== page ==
Sponsored By
An organization or individual has paid for the creation of this work but did not approve or review it.



Elkton man found guilty in crash that killed 2

Jason Fredrickson

AUSTIN – It took a jury just five hours Wednesday to find Jason David Fredrickson, 45, guilty of four counts of criminal vehicular homicide.

Fredrickson, of Elkton, had been charged in March with two counts each of criminal vehicular homicide-alcohol concentration of 0.08 or more within two hours of driving; criminal vehicular homicide-operate vehicle with negligence under the influence of alcohol; and criminal vehicular homicide-operate motor vehicle in grossly negligent manner.

He was acquitted of the last two counts; the verdict was returned about 9:20 p.m., after five days of testimony.

The charges stem from a car crash south of Austin on Feb. 25, 2012, that killed Luke David Unverzagt and Jacob Steven Moe, both 32 and both from Austin.

Fredrickson was accused of being the driver of the vehicle when it left a Mower County road at speeds in excess of 120 mph, then struck two utility poles and a tree. He's said he has no memory of the accident.


Though appreciative of the jury's "hard work," Mower County Attorney Kristen Nelsen said there was no winner. "In the end, there's still two families without their loved ones," she said. "Jacob and Luke are gone, and this doesn't bring them back."

Mary Kay Moe, Jacob Moe's mother, wiped away tears as the families gathered outside the courtroom after the verdict.

"Now everybody knows what we've known for two years," she said.

Fredrickson will remain free on his own recognizance until sentencing, said District Court Judge Donald Rysavy. Sentencing has been set for March 13.

The defense's accident reconstruction expert spent several hours on the stand Wednesday, much of it defending his conclusions.

Daniel Lofgren, a former Minnesota State Patrol trooper, agreed that the car was traveling 129 mph four seconds before the crash and had four significant points of impact after leaving the road, but disputed the prosecution's expert, who determined Fredrickson was the driver.

"It was a complicated vehicle movement," he said. "There are so many unknowns, I wouldn't be able to determine with any degree of certainty" where any of the men were seated or when they were ejected.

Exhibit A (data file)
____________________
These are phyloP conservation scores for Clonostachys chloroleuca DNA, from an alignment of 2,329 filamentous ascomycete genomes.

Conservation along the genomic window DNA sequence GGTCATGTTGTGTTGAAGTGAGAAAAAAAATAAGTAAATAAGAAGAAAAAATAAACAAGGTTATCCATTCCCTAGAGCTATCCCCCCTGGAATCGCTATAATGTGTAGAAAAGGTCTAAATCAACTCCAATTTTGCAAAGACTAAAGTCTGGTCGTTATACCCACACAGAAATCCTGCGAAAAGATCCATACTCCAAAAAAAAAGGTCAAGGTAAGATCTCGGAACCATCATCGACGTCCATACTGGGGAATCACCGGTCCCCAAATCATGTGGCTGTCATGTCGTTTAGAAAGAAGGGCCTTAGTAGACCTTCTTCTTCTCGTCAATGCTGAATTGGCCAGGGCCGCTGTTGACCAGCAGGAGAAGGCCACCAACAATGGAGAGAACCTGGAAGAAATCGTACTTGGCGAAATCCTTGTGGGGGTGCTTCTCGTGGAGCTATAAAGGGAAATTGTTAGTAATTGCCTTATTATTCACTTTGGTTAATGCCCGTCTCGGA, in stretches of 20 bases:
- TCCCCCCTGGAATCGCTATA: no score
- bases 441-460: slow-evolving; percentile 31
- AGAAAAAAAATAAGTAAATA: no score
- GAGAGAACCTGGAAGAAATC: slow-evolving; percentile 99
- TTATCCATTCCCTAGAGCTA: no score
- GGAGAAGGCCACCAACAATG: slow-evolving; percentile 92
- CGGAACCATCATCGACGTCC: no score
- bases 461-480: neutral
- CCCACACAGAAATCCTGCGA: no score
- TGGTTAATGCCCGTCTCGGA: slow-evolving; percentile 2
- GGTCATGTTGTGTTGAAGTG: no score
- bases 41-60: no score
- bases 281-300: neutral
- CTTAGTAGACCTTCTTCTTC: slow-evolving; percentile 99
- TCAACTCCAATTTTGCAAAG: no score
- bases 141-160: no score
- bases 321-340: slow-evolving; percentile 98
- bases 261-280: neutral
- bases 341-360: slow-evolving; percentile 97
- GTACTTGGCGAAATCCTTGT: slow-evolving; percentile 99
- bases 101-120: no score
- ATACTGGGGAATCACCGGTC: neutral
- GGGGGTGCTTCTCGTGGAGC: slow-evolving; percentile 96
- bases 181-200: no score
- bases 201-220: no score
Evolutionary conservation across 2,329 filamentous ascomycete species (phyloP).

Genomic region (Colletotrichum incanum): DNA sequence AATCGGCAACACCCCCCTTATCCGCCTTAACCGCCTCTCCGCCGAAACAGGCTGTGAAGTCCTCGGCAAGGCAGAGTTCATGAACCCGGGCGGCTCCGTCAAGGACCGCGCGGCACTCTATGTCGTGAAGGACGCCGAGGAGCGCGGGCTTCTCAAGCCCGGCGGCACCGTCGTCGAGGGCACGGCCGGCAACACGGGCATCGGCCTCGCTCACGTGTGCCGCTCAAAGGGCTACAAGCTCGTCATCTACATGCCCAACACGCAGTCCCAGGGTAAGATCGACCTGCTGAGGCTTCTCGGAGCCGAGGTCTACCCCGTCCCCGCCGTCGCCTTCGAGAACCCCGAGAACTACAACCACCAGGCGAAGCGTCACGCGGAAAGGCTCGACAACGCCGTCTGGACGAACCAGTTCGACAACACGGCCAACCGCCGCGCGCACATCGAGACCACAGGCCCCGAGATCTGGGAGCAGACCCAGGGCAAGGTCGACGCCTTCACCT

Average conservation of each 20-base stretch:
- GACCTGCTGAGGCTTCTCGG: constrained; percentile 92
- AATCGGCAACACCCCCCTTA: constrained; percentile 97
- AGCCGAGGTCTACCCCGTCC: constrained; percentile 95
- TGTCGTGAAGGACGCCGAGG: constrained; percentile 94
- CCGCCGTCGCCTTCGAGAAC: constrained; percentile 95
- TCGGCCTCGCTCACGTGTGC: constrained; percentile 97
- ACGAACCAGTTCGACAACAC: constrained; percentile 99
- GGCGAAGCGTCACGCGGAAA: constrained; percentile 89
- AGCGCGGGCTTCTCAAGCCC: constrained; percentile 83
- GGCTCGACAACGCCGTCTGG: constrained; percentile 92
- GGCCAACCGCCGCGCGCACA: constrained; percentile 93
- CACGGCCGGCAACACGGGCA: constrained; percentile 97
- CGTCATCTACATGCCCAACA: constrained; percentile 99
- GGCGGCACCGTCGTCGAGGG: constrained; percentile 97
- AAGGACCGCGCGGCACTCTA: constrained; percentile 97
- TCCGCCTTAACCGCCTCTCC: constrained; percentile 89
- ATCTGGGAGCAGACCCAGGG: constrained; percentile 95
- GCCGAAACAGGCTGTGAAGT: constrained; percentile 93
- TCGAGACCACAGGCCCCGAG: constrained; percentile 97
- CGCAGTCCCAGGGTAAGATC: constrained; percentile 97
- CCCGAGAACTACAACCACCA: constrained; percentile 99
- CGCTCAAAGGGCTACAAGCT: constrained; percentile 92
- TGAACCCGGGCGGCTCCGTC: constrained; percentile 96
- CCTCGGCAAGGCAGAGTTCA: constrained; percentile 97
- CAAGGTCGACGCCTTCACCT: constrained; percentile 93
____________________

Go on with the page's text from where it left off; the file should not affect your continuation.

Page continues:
Despite using the accident records and mapping information provided by the prosecution's accident reconstruction expert, Lofgren came up with contradictory findings — including the direction the car was rotating during the approximately 3-second crash.


Assistant Mower County Attorney Jeremy Clinefelter questioned the findings: "So the car traveled up the tree in some sort of backward, upside-down fashion, according to you," he said.

"I can’t be sure," Lofgren said.

"Well, you’re the expert," Clinefelter said. "Don’t you think that’s a problem for your conclusion if you can’t tell us how it happened?"

In the end, Lofgren agreed that nothing about his accident reconstruction eliminated Fredrickson as the driver.

In the end, Lofgren agreed that nothing about his accident reconstruction eliminated Fredrickson as the driver.

Defense attorney Eric Nelson criticized the investigation during closing arguments, calling it "flawed and sloppy, by virtually everybody that came into contact with it." He took specific aim at Mower County Detective/Investigator John Juenger, who the prosecution admitted made several crucial errors while handling the case.

Clinefelter was prepared for the accusation.

"Regardless of the fact that this case had a lead investigator who can’t even roll out of bed and tie his shoes in the morning, here’s the real irony," he said.


"The real irony is that (Nelson) complains about the investigation, then his own investigator uses all of those ‘terrible’ reports and information. He’s hoping you’ll isolate things and find holes; that’s all the defense is left with."

What To Read Next
Get Local